Earth and Space

Movements in the solar system

Physics Narrative for 5-11 Supporting Physics Teaching

The solar system – what's in our locality?

We live on a planet called the Earth that orbits the Sun once every 365 days. The Earth is one of eight known planets, while the Sun is a very ordinary star about half way through its lifetime with another 5000 million years to go. The only reason the Sun does not look like the other stars is because it is much nearer to us. Even so, at 147 million kilometres (93 million miles) away, it still takes about 8 minutes for light to reach us from the Sun. All the planets orbit the Sun in more or less the same plane. This is called the plane of the ecliptic.

The planets are not evenly spaced but are in three groups: the inner planets, Mercury, Venus, the Earth and Mars ; the gas giants, Jupiter and Saturn; the outer planets, Uranus, and Neptune.

Pluto lost it status as a planet in 2006 and analysis of the orbits of comets (see later in this episode) has suggested that there may be another planet, between 1 and 10 times the size of Jupiter. This planet, if it exists, is about three trillion miles out from the Sun and is invisible to telescopes. Expect such claims and counter claims to arise from time to time.

Knowledge about the planets, ideas based on evidence

Much of the information about the planets in the solar system has been determined by observation. The planets Venus, Mars, Jupiter and Saturn can all be seen with the naked eye.

However much better information can be gathered with a telescope and, better still, by satellite and space probes.

The name planets comes from the Greek word planetos, which means wanderer. This is because, unlike the stars whose position relative to each other is fixed, the planets appears to wander across the sky, first going ahead of the fixed stars and then appearing to stop and fall behind. As you can imagine, trying to devise theories to explain why this happened was a major preoccupation for many astronomers for much of history.

Much of our knowledge about planets has come from simple observations with telescopes.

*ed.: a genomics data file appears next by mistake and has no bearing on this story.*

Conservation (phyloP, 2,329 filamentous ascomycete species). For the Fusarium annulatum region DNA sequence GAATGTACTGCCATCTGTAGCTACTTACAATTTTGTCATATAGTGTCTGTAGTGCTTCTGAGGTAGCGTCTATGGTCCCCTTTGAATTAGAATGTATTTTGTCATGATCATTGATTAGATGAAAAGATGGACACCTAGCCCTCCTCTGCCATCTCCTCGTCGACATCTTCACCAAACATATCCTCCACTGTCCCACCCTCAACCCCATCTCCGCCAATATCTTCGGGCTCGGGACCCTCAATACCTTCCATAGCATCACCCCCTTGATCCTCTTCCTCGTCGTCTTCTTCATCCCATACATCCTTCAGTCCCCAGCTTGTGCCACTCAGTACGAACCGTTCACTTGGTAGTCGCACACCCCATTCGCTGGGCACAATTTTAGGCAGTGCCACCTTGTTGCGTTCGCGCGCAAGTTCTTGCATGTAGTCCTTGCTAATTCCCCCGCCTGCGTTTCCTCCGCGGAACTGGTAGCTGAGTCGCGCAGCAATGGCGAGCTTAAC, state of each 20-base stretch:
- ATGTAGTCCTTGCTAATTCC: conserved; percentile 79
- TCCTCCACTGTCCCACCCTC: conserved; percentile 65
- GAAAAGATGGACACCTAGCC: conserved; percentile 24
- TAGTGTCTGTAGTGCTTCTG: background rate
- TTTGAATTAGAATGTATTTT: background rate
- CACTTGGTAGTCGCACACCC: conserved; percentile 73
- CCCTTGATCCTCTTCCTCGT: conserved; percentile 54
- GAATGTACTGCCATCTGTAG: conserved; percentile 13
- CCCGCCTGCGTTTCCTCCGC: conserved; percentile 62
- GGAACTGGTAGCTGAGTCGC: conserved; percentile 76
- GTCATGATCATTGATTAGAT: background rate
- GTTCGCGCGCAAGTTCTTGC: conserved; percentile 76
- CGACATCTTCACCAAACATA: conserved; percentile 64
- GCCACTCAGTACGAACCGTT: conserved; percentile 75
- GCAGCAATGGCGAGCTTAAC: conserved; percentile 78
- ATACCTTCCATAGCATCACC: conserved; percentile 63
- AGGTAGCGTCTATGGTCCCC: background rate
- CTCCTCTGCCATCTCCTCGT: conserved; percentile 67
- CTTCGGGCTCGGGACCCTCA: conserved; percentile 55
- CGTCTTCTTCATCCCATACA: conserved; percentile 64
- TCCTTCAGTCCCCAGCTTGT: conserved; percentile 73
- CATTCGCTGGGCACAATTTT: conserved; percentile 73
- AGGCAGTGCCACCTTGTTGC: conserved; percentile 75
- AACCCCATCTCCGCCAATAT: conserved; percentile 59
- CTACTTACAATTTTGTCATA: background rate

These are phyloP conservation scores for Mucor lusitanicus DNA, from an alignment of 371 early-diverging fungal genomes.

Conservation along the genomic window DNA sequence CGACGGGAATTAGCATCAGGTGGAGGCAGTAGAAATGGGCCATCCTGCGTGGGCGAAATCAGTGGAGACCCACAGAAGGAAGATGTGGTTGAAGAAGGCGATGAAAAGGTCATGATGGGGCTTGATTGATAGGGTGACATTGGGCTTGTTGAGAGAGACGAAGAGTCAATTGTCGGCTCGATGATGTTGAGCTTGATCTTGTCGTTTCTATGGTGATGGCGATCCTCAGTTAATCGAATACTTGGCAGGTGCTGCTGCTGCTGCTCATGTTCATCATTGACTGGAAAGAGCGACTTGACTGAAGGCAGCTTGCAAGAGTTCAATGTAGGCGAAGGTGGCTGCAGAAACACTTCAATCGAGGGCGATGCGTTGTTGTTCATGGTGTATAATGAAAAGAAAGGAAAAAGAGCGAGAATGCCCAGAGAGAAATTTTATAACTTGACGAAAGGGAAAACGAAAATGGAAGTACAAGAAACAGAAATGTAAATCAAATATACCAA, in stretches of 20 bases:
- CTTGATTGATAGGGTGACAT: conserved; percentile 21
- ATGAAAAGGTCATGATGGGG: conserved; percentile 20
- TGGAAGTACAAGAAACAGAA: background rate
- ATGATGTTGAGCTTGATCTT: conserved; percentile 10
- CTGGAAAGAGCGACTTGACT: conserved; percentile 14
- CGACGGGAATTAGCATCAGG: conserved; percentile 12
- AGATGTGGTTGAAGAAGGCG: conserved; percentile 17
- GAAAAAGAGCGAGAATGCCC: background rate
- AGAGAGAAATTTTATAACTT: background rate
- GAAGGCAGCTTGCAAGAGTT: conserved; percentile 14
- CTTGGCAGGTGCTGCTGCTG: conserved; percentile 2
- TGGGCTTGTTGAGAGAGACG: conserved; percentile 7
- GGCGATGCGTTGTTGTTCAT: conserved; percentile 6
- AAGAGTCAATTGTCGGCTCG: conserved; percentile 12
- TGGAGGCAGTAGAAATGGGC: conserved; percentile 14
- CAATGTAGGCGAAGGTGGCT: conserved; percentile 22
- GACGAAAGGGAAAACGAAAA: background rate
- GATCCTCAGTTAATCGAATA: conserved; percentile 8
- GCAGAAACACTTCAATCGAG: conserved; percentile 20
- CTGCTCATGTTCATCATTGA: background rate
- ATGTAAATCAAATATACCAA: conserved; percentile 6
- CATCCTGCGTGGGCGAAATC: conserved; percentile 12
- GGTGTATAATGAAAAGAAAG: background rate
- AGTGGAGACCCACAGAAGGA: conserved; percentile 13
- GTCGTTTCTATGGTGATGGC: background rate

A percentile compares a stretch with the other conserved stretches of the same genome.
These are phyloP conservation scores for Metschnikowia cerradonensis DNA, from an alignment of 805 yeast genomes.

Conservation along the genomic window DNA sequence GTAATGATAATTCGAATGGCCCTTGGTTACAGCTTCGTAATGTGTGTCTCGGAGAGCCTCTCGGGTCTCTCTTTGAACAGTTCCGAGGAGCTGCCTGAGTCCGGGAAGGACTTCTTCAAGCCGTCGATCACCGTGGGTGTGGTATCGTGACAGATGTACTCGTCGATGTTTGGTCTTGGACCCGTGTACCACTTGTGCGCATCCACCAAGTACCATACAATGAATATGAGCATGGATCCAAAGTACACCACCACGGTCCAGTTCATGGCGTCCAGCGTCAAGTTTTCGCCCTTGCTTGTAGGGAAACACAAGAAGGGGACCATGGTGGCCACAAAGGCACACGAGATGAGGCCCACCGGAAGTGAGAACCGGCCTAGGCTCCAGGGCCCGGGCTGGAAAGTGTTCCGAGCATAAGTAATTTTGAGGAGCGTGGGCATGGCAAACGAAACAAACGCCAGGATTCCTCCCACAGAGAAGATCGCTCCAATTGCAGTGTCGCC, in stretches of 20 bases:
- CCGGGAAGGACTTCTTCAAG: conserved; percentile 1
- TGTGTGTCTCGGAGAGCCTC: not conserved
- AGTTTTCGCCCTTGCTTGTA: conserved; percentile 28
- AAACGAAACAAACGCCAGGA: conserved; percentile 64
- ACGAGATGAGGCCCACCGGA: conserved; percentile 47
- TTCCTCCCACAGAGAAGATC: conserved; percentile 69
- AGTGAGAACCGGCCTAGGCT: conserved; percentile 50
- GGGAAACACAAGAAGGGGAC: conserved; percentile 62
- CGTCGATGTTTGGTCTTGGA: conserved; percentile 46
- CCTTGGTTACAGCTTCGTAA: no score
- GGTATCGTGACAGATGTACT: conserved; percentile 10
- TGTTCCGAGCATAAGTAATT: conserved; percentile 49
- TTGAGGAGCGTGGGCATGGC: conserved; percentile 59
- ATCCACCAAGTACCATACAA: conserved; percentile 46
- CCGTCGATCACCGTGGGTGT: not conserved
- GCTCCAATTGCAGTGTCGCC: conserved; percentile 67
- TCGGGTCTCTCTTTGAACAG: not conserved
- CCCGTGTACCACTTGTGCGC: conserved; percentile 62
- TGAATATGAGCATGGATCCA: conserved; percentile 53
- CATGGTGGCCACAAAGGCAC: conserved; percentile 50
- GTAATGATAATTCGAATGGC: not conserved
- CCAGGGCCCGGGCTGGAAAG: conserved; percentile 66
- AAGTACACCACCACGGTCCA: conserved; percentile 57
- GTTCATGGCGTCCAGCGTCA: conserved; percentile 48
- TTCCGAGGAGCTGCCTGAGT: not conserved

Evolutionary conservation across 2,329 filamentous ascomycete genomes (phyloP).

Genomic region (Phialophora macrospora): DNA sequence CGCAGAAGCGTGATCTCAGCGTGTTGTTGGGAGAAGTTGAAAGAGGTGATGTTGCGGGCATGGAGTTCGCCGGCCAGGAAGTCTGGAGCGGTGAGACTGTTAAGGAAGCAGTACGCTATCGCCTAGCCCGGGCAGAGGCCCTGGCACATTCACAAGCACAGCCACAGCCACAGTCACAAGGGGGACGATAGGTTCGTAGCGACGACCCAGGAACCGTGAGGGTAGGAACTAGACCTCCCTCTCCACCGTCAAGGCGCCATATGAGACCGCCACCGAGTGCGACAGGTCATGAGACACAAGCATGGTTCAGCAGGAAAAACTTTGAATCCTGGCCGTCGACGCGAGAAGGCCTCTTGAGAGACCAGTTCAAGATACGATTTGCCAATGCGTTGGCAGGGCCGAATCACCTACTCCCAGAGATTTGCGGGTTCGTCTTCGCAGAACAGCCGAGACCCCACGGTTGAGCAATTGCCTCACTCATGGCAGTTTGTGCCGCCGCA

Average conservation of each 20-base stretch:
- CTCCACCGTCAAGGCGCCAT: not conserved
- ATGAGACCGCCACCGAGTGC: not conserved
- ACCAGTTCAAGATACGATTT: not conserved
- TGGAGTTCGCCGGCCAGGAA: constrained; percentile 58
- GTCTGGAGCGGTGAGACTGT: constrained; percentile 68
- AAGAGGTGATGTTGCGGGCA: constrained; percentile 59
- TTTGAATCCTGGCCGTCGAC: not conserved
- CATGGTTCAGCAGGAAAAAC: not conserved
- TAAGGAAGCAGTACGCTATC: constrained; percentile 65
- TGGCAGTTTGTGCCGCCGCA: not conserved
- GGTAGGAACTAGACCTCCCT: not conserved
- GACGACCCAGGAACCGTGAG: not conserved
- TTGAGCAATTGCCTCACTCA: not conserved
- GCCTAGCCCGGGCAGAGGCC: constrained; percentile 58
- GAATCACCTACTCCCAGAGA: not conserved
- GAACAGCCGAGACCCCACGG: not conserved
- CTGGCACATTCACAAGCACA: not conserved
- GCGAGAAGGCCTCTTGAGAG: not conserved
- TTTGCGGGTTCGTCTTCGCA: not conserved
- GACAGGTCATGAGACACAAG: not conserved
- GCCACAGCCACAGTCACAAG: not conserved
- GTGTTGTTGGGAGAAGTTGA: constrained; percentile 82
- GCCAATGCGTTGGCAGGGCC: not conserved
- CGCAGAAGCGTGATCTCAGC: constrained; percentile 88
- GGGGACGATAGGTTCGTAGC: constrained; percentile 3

For example, telescopes have revealed the rings of Saturn, the great red spot of Jupiter, the polar ice caps of Mars, the meteorite craters on the Moon and the clouds on Venus.

In the field of astronomy, scientists are limited in the extent to which they can carry out direct experiments on planets (as they have done on Mars and Venus). They are mainly limited to observation, so they must develop theories that are consistent with observational data.

For example:

  • The fact that Venus has clouds means that it must have an atmosphere.
  • The fact that the Moon has large craters over its surface and no visible signs of water suggests that it does not have an atmosphere. The craters are produced by meteors hitting the surface. In the cases of the Earth and Venus, the meteors are burnt up as a result of friction with the atmosphere. Those that collide with the Moon (and with Mercury, which also has no atmosphere) go flying in with nothing to slow them down.
  • The observation that Mars has polar caps, that shrink and grow with the seasons, suggests that it must have an atmosphere in which snow and ice can vaporise and then condense.

In the past 50 years, enormous advances have been made in our knowledge of the planets. The improvements began with radar observations but the big leap forward came with the ability to fly space probes to the planets and their moons or in the case of our own Moon, to visit it.

Most of our recent knowledge about Jupiter and Saturn has come from a succession of space probes sent to them in the 1970s and 1980s.

The outer planets, Uranus and Neptune, have been visited by a single space probe, Voyager 2, but Pluto has not. Consequently we know little about Pluto other than what we can calculate from its period of orbit and observe through telescopes.

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